Painter and printmaker Will Barnet decided early to be an artist. As a boy in Beverly, Massachusetts, where he was born, he spent hours sketching and poring over art books at the local library. The family cellar became his first studio. After studying at the School of the Museum of Fine Arts, Boston, Barnet left for the Art Students League in New York in 1930 and concentrated on lithography. He taught and produced art in New York for more than sixty years, spending summers in Maine from the mid-1950s.
Barnet's works focus primarily on the human figure. The family, especially his own, has been an enduring subject for him. Yet his images are not descriptions of individuals but careful arrangements of forms that express moods and feelings. Barnet balances shapes to create strong, interlocking compositions, as is evident in his many prints.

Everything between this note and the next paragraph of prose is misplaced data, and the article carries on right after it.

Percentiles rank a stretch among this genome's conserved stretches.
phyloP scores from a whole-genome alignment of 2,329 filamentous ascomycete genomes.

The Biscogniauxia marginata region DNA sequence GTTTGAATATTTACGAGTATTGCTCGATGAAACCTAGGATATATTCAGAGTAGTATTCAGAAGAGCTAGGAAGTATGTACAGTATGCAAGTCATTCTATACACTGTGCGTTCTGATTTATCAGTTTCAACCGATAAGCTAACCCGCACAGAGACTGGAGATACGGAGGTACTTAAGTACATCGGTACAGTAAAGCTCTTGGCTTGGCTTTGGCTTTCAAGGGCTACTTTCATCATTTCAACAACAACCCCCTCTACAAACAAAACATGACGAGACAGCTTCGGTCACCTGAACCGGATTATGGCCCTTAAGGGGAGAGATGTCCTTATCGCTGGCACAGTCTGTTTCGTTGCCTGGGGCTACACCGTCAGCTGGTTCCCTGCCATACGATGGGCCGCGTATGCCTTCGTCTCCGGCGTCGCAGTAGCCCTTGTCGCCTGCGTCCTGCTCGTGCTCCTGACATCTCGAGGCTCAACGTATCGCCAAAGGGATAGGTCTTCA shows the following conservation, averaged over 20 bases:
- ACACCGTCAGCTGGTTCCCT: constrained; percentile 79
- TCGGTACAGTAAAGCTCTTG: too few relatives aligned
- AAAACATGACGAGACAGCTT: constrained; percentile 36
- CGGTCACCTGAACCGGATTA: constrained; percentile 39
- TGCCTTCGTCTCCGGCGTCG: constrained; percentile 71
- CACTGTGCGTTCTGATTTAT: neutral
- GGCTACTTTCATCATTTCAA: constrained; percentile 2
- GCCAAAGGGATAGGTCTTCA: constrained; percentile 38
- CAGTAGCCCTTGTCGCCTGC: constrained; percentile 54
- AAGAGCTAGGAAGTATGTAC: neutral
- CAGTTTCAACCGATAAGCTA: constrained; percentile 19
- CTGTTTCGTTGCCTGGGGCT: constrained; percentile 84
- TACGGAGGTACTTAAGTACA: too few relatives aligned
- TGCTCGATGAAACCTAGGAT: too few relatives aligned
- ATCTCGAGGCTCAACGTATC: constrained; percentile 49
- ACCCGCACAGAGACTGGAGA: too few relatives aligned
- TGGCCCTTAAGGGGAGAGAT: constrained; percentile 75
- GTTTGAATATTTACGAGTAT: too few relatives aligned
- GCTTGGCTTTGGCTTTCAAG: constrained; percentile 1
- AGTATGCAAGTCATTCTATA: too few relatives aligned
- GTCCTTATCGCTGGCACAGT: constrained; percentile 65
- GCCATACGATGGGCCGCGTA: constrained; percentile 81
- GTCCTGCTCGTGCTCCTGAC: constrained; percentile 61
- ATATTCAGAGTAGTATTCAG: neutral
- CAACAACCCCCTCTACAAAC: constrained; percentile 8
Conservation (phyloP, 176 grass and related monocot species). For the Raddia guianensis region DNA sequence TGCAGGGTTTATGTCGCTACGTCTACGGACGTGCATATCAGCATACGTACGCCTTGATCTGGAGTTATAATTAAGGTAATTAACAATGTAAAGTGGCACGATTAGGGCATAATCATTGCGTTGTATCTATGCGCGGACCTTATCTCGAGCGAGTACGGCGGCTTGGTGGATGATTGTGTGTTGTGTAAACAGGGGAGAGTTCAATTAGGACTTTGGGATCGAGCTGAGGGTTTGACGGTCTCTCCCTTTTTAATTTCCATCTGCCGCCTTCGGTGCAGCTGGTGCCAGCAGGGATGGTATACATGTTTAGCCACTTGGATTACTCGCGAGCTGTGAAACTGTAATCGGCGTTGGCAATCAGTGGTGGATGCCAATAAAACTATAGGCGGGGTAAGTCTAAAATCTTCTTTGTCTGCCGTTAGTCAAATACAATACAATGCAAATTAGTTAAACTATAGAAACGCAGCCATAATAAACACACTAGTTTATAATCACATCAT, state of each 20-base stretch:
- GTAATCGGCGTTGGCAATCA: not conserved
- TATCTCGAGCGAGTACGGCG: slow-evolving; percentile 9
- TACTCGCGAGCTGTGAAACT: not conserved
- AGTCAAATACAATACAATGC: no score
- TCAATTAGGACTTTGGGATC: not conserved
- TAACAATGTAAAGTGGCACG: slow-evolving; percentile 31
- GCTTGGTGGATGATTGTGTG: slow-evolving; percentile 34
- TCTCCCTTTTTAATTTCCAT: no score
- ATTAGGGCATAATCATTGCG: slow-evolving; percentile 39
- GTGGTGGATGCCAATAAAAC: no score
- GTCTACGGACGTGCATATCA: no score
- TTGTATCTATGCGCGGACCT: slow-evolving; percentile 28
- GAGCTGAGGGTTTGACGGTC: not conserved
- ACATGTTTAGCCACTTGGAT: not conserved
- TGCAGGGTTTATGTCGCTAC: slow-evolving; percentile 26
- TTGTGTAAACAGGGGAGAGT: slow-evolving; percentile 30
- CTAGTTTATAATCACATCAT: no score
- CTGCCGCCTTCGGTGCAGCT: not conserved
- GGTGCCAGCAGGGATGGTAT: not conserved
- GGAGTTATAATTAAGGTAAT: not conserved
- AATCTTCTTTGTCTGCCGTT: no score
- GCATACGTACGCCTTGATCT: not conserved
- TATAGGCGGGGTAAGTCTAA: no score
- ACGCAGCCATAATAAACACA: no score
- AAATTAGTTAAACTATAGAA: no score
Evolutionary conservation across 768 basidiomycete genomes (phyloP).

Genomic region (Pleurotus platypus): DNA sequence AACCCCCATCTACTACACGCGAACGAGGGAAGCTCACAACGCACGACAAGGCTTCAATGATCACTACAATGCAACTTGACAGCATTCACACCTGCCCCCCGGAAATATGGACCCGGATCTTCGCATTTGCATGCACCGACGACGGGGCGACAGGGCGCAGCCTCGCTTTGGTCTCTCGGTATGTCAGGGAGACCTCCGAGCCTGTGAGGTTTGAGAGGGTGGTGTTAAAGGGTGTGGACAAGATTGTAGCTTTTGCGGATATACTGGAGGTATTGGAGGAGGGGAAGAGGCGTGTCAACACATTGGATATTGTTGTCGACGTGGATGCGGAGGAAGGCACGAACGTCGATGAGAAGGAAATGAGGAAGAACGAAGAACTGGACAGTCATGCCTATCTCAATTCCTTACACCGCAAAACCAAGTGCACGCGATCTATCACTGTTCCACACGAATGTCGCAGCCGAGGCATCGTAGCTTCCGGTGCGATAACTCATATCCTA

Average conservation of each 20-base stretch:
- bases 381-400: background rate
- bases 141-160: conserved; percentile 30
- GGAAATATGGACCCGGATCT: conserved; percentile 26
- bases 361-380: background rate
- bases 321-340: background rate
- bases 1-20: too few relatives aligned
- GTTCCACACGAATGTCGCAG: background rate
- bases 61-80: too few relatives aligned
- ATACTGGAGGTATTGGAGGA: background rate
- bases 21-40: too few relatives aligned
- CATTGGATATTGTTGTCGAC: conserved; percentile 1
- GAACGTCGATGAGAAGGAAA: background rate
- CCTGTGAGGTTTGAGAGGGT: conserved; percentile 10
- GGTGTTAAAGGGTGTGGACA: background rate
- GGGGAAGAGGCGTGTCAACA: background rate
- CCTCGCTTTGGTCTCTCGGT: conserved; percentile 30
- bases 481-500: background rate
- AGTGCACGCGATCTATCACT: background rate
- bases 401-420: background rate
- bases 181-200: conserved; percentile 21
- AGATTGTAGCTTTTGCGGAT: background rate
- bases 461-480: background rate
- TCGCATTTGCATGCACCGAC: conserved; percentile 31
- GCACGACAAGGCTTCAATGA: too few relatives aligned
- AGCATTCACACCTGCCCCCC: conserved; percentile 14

To arrive at the arrangement that best conveys the mood he desires, Barnet has made many preparatory drawings. The drawing No. 1 Idea for "Waiting" was created in the 1970s, when Barnet began a series of paintings of women waiting and looking out to the distance. Some scholars have related these images to Barnet's childhood in Beverly, once a whaling town, where sea captains' wives watched the horizon for signs of their husbands' return. Barnet's women belong to no particular place or time but seem to stand for the solitude and strength of the human soul as it is tested by life.
[This is an excerpt from the interactive companion program to the videodisc American Art from the National Gallery of Art. Produced by the Department of Education Resources, this teaching resource is one of the Gallery's free-loan educational programs.]